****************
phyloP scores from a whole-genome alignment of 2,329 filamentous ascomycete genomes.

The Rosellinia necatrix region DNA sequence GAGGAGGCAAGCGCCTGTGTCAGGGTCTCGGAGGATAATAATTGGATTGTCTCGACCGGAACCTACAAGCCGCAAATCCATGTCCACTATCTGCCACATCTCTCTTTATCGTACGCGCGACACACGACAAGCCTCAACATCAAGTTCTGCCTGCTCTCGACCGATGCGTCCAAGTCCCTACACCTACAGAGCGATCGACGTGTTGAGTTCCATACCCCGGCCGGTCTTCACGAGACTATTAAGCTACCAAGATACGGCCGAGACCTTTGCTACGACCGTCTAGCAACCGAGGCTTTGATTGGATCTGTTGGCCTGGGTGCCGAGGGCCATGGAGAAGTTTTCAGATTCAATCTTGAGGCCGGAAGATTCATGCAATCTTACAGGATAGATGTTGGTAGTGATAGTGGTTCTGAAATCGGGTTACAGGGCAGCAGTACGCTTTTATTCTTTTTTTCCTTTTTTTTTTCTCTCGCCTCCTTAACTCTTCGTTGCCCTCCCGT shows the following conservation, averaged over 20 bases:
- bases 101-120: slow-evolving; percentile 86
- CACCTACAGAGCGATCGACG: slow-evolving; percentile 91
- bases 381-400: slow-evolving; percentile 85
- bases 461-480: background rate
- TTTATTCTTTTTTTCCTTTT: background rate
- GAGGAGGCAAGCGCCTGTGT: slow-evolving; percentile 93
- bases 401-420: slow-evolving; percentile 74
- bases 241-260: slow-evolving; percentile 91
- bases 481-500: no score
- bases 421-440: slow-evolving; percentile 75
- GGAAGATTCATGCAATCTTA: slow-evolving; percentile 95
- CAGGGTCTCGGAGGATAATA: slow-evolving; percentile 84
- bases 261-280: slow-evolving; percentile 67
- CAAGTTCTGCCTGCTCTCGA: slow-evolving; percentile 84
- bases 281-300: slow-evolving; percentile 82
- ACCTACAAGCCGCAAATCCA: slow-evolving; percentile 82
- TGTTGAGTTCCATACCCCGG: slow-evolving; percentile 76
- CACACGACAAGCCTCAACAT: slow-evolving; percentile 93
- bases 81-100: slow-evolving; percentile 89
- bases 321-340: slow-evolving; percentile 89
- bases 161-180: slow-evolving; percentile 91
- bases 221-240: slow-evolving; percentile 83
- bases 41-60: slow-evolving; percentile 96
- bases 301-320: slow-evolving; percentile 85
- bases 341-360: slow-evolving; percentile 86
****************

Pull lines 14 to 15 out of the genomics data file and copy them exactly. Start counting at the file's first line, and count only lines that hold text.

- CAGGGTCTCGGAGGATAATA: slow-evolving; percentile 84
- bases 261-280: slow-evolving; percentile 67